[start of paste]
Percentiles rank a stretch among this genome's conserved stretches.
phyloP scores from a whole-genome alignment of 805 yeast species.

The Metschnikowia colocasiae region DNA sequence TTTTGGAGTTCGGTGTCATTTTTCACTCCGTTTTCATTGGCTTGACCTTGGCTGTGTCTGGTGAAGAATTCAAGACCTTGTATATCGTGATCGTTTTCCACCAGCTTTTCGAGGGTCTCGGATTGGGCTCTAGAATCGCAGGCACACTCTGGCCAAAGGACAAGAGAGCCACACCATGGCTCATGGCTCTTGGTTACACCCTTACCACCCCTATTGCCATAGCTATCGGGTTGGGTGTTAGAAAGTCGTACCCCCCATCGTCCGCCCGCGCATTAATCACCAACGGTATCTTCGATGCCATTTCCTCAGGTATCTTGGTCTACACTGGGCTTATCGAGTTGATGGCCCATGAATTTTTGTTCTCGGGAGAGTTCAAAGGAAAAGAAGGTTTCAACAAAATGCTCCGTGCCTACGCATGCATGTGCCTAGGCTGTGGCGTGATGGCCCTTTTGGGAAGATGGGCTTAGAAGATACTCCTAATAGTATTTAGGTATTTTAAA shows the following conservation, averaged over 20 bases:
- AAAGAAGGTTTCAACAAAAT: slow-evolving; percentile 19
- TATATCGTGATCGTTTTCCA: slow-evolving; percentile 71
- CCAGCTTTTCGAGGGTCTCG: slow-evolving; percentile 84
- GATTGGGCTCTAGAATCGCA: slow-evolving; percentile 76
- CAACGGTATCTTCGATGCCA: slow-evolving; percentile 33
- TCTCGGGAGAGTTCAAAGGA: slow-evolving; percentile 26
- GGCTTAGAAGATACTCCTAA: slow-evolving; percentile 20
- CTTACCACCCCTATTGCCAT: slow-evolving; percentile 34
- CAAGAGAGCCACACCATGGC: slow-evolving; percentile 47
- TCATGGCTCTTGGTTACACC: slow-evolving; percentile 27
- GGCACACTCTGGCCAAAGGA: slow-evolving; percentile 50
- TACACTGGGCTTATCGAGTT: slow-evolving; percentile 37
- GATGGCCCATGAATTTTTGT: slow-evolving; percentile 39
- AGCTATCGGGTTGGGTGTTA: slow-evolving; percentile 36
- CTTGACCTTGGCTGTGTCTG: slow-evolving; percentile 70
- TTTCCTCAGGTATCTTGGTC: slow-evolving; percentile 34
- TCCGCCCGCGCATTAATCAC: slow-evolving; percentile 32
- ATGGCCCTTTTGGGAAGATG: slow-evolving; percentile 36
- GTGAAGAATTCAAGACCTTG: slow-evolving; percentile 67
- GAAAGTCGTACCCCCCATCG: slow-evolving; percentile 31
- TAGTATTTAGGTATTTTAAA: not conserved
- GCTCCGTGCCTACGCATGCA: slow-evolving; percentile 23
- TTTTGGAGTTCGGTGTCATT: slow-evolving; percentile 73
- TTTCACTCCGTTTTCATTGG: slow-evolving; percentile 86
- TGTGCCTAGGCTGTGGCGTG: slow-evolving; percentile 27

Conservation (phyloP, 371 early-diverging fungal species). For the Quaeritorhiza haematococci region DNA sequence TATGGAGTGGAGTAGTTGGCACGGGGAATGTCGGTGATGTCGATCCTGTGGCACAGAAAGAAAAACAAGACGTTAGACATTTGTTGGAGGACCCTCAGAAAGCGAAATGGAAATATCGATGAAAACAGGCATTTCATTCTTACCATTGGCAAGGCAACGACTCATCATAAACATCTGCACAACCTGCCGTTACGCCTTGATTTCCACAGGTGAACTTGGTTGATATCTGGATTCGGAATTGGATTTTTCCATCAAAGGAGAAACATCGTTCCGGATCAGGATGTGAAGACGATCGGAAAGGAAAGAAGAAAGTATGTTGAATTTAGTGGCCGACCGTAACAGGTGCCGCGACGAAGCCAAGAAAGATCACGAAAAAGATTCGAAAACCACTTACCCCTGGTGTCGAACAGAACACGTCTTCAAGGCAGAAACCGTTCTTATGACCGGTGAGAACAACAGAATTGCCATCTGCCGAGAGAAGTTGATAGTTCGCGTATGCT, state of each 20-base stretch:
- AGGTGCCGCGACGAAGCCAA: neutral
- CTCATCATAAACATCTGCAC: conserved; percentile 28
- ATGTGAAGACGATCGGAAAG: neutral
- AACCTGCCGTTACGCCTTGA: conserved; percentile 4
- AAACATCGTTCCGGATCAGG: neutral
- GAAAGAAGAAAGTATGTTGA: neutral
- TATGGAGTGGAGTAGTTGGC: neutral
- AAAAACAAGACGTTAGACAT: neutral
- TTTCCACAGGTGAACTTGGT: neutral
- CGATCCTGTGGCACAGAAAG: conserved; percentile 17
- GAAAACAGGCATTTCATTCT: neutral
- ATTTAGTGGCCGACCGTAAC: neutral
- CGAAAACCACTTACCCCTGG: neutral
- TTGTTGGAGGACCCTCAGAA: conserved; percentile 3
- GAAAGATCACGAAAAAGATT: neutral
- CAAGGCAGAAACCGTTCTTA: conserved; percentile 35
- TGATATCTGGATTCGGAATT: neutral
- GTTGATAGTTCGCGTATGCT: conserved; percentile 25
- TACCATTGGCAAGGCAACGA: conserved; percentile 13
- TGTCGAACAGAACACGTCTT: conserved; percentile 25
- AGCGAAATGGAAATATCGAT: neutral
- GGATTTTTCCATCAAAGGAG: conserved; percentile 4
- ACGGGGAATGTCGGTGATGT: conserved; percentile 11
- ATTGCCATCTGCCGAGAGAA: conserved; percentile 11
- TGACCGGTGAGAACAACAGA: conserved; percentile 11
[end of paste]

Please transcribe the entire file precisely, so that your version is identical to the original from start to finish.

Percentiles rank a stretch among this genome's conserved stretches.
phyloP scores from a whole-genome alignment of 805 yeast species.

The Metschnikowia colocasiae region DNA sequence TTTTGGAGTTCGGTGTCATTTTTCACTCCGTTTTCATTGGCTTGACCTTGGCTGTGTCTGGTGAAGAATTCAAGACCTTGTATATCGTGATCGTTTTCCACCAGCTTTTCGAGGGTCTCGGATTGGGCTCTAGAATCGCAGGCACACTCTGGCCAAAGGACAAGAGAGCCACACCATGGCTCATGGCTCTTGGTTACACCCTTACCACCCCTATTGCCATAGCTATCGGGTTGGGTGTTAGAAAGTCGTACCCCCCATCGTCCGCCCGCGCATTAATCACCAACGGTATCTTCGATGCCATTTCCTCAGGTATCTTGGTCTACACTGGGCTTATCGAGTTGATGGCCCATGAATTTTTGTTCTCGGGAGAGTTCAAAGGAAAAGAAGGTTTCAACAAAATGCTCCGTGCCTACGCATGCATGTGCCTAGGCTGTGGCGTGATGGCCCTTTTGGGAAGATGGGCTTAGAAGATACTCCTAATAGTATTTAGGTATTTTAAA shows the following conservation, averaged over 20 bases:
- AAAGAAGGTTTCAACAAAAT: slow-evolving; percentile 19
- TATATCGTGATCGTTTTCCA: slow-evolving; percentile 71
- CCAGCTTTTCGAGGGTCTCG: slow-evolving; percentile 84
- GATTGGGCTCTAGAATCGCA: slow-evolving; percentile 76
- CAACGGTATCTTCGATGCCA: slow-evolving; percentile 33
- TCTCGGGAGAGTTCAAAGGA: slow-evolving; percentile 26
- GGCTTAGAAGATACTCCTAA: slow-evolving; percentile 20
- CTTACCACCCCTATTGCCAT: slow-evolving; percentile 34
- CAAGAGAGCCACACCATGGC: slow-evolving; percentile 47
- TCATGGCTCTTGGTTACACC: slow-evolving; percentile 27
- GGCACACTCTGGCCAAAGGA: slow-evolving; percentile 50
- TACACTGGGCTTATCGAGTT: slow-evolving; percentile 37
- GATGGCCCATGAATTTTTGT: slow-evolving; percentile 39
- AGCTATCGGGTTGGGTGTTA: slow-evolving; percentile 36
- CTTGACCTTGGCTGTGTCTG: slow-evolving; percentile 70
- TTTCCTCAGGTATCTTGGTC: slow-evolving; percentile 34
- TCCGCCCGCGCATTAATCAC: slow-evolving; percentile 32
- ATGGCCCTTTTGGGAAGATG: slow-evolving; percentile 36
- GTGAAGAATTCAAGACCTTG: slow-evolving; percentile 67
- GAAAGTCGTACCCCCCATCG: slow-evolving; percentile 31
- TAGTATTTAGGTATTTTAAA: not conserved
- GCTCCGTGCCTACGCATGCA: slow-evolving; percentile 23
- TTTTGGAGTTCGGTGTCATT: slow-evolving; percentile 73
- TTTCACTCCGTTTTCATTGG: slow-evolving; percentile 86
- TGTGCCTAGGCTGTGGCGTG: slow-evolving; percentile 27

Conservation (phyloP, 371 early-diverging fungal species). For the Quaeritorhiza haematococci region DNA sequence TATGGAGTGGAGTAGTTGGCACGGGGAATGTCGGTGATGTCGATCCTGTGGCACAGAAAGAAAAACAAGACGTTAGACATTTGTTGGAGGACCCTCAGAAAGCGAAATGGAAATATCGATGAAAACAGGCATTTCATTCTTACCATTGGCAAGGCAACGACTCATCATAAACATCTGCACAACCTGCCGTTACGCCTTGATTTCCACAGGTGAACTTGGTTGATATCTGGATTCGGAATTGGATTTTTCCATCAAAGGAGAAACATCGTTCCGGATCAGGATGTGAAGACGATCGGAAAGGAAAGAAGAAAGTATGTTGAATTTAGTGGCCGACCGTAACAGGTGCCGCGACGAAGCCAAGAAAGATCACGAAAAAGATTCGAAAACCACTTACCCCTGGTGTCGAACAGAACACGTCTTCAAGGCAGAAACCGTTCTTATGACCGGTGAGAACAACAGAATTGCCATCTGCCGAGAGAAGTTGATAGTTCGCGTATGCT, state of each 20-base stretch:
- AGGTGCCGCGACGAAGCCAA: neutral
- CTCATCATAAACATCTGCAC: conserved; percentile 28
- ATGTGAAGACGATCGGAAAG: neutral
- AACCTGCCGTTACGCCTTGA: conserved; percentile 4
- AAACATCGTTCCGGATCAGG: neutral
- GAAAGAAGAAAGTATGTTGA: neutral
- TATGGAGTGGAGTAGTTGGC: neutral
- AAAAACAAGACGTTAGACAT: neutral
- TTTCCACAGGTGAACTTGGT: neutral
- CGATCCTGTGGCACAGAAAG: conserved; percentile 17
- GAAAACAGGCATTTCATTCT: neutral
- ATTTAGTGGCCGACCGTAAC: neutral
- CGAAAACCACTTACCCCTGG: neutral
- TTGTTGGAGGACCCTCAGAA: conserved; percentile 3
- GAAAGATCACGAAAAAGATT: neutral
- CAAGGCAGAAACCGTTCTTA: conserved; percentile 35
- TGATATCTGGATTCGGAATT: neutral
- GTTGATAGTTCGCGTATGCT: conserved; percentile 25
- TACCATTGGCAAGGCAACGA: conserved; percentile 13
- TGTCGAACAGAACACGTCTT: conserved; percentile 25
- AGCGAAATGGAAATATCGAT: neutral
- GGATTTTTCCATCAAAGGAG: conserved; percentile 4
- ACGGGGAATGTCGGTGATGT: conserved; percentile 11
- ATTGCCATCTGCCGAGAGAA: conserved; percentile 11
- TGACCGGTGAGAACAACAGA: conserved; percentile 11